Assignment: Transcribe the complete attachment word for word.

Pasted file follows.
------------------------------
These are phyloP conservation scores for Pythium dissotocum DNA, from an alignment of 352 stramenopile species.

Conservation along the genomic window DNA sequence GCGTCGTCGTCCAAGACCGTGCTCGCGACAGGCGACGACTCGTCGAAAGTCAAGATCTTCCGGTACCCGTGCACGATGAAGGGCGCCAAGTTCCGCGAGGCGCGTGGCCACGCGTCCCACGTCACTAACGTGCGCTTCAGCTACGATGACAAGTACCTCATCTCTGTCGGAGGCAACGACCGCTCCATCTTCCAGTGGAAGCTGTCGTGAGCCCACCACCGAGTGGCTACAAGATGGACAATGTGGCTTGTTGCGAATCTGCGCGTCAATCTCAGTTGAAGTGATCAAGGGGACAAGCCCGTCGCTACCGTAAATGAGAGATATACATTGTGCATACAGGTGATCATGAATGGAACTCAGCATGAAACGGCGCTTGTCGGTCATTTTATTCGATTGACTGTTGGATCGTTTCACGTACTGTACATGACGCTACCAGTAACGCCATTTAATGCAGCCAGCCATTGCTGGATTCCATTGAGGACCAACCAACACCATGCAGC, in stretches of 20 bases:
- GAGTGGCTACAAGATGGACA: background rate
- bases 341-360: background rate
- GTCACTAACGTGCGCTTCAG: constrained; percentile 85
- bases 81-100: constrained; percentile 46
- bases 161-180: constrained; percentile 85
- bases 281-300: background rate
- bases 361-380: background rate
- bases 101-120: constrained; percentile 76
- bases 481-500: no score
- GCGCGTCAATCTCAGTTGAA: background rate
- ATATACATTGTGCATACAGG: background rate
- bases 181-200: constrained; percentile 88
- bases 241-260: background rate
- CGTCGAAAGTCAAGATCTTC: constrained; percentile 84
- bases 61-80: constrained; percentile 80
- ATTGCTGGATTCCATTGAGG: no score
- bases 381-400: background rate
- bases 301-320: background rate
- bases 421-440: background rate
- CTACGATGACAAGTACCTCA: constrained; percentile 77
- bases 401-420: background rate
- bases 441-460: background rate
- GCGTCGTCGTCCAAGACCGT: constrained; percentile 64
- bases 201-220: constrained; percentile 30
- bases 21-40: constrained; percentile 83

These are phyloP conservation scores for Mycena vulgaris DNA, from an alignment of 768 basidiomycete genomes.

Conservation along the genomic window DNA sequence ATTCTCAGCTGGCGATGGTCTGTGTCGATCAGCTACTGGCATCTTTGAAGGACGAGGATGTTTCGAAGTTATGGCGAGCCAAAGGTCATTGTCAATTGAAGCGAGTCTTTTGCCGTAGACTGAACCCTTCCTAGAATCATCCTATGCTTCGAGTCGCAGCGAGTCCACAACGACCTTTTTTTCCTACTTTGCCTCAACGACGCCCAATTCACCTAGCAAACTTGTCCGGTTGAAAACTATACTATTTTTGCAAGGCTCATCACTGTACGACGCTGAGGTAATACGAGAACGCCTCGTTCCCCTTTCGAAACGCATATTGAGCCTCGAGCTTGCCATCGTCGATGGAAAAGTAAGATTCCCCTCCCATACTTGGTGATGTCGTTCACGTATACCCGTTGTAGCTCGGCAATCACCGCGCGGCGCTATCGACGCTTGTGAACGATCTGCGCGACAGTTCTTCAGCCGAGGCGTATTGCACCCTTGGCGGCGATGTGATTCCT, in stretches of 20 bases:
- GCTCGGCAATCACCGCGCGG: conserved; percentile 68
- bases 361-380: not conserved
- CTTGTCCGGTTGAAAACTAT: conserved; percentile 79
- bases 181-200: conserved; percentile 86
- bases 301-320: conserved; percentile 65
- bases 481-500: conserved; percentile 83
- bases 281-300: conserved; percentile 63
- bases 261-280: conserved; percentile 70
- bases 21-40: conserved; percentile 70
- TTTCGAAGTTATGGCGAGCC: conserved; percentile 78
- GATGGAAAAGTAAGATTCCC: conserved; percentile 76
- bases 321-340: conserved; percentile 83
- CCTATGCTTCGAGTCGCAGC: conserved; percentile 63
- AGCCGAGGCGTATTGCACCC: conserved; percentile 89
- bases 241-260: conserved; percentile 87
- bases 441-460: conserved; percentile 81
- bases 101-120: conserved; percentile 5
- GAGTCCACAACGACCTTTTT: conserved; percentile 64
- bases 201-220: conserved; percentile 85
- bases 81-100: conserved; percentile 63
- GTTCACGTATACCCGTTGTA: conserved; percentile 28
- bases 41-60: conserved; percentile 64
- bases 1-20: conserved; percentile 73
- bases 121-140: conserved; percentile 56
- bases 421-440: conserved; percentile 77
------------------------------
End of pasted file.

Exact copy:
These are phyloP conservation scores for Pythium dissotocum DNA, from an alignment of 352 stramenopile species.

Conservation along the genomic window DNA sequence GCGTCGTCGTCCAAGACCGTGCTCGCGACAGGCGACGACTCGTCGAAAGTCAAGATCTTCCGGTACCCGTGCACGATGAAGGGCGCCAAGTTCCGCGAGGCGCGTGGCCACGCGTCCCACGTCACTAACGTGCGCTTCAGCTACGATGACAAGTACCTCATCTCTGTCGGAGGCAACGACCGCTCCATCTTCCAGTGGAAGCTGTCGTGAGCCCACCACCGAGTGGCTACAAGATGGACAATGTGGCTTGTTGCGAATCTGCGCGTCAATCTCAGTTGAAGTGATCAAGGGGACAAGCCCGTCGCTACCGTAAATGAGAGATATACATTGTGCATACAGGTGATCATGAATGGAACTCAGCATGAAACGGCGCTTGTCGGTCATTTTATTCGATTGACTGTTGGATCGTTTCACGTACTGTACATGACGCTACCAGTAACGCCATTTAATGCAGCCAGCCATTGCTGGATTCCATTGAGGACCAACCAACACCATGCAGC, in stretches of 20 bases:
- GAGTGGCTACAAGATGGACA: background rate
- bases 341-360: background rate
- GTCACTAACGTGCGCTTCAG: constrained; percentile 85
- bases 81-100: constrained; percentile 46
- bases 161-180: constrained; percentile 85
- bases 281-300: background rate
- bases 361-380: background rate
- bases 101-120: constrained; percentile 76
- bases 481-500: no score
- GCGCGTCAATCTCAGTTGAA: background rate
- ATATACATTGTGCATACAGG: background rate
- bases 181-200: constrained; percentile 88
- bases 241-260: background rate
- CGTCGAAAGTCAAGATCTTC: constrained; percentile 84
- bases 61-80: constrained; percentile 80
- ATTGCTGGATTCCATTGAGG: no score
- bases 381-400: background rate
- bases 301-320: background rate
- bases 421-440: background rate
- CTACGATGACAAGTACCTCA: constrained; percentile 77
- bases 401-420: background rate
- bases 441-460: background rate
- GCGTCGTCGTCCAAGACCGT: constrained; percentile 64
- bases 201-220: constrained; percentile 30
- bases 21-40: constrained; percentile 83

These are phyloP conservation scores for Mycena vulgaris DNA, from an alignment of 768 basidiomycete genomes.

Conservation along the genomic window DNA sequence ATTCTCAGCTGGCGATGGTCTGTGTCGATCAGCTACTGGCATCTTTGAAGGACGAGGATGTTTCGAAGTTATGGCGAGCCAAAGGTCATTGTCAATTGAAGCGAGTCTTTTGCCGTAGACTGAACCCTTCCTAGAATCATCCTATGCTTCGAGTCGCAGCGAGTCCACAACGACCTTTTTTTCCTACTTTGCCTCAACGACGCCCAATTCACCTAGCAAACTTGTCCGGTTGAAAACTATACTATTTTTGCAAGGCTCATCACTGTACGACGCTGAGGTAATACGAGAACGCCTCGTTCCCCTTTCGAAACGCATATTGAGCCTCGAGCTTGCCATCGTCGATGGAAAAGTAAGATTCCCCTCCCATACTTGGTGATGTCGTTCACGTATACCCGTTGTAGCTCGGCAATCACCGCGCGGCGCTATCGACGCTTGTGAACGATCTGCGCGACAGTTCTTCAGCCGAGGCGTATTGCACCCTTGGCGGCGATGTGATTCCT, in stretches of 20 bases:
- GCTCGGCAATCACCGCGCGG: conserved; percentile 68
- bases 361-380: not conserved
- CTTGTCCGGTTGAAAACTAT: conserved; percentile 79
- bases 181-200: conserved; percentile 86
- bases 301-320: conserved; percentile 65
- bases 481-500: conserved; percentile 83
- bases 281-300: conserved; percentile 63
- bases 261-280: conserved; percentile 70
- bases 21-40: conserved; percentile 70
- TTTCGAAGTTATGGCGAGCC: conserved; percentile 78
- GATGGAAAAGTAAGATTCCC: conserved; percentile 76
- bases 321-340: conserved; percentile 83
- CCTATGCTTCGAGTCGCAGC: conserved; percentile 63
- AGCCGAGGCGTATTGCACCC: conserved; percentile 89
- bases 241-260: conserved; percentile 87
- bases 441-460: conserved; percentile 81
- bases 101-120: conserved; percentile 5
- GAGTCCACAACGACCTTTTT: conserved; percentile 64
- bases 201-220: conserved; percentile 85
- bases 81-100: conserved; percentile 63
- GTTCACGTATACCCGTTGTA: conserved; percentile 28
- bases 41-60: conserved; percentile 64
- bases 1-20: conserved; percentile 73
- bases 121-140: conserved; percentile 56
- bases 421-440: conserved; percentile 77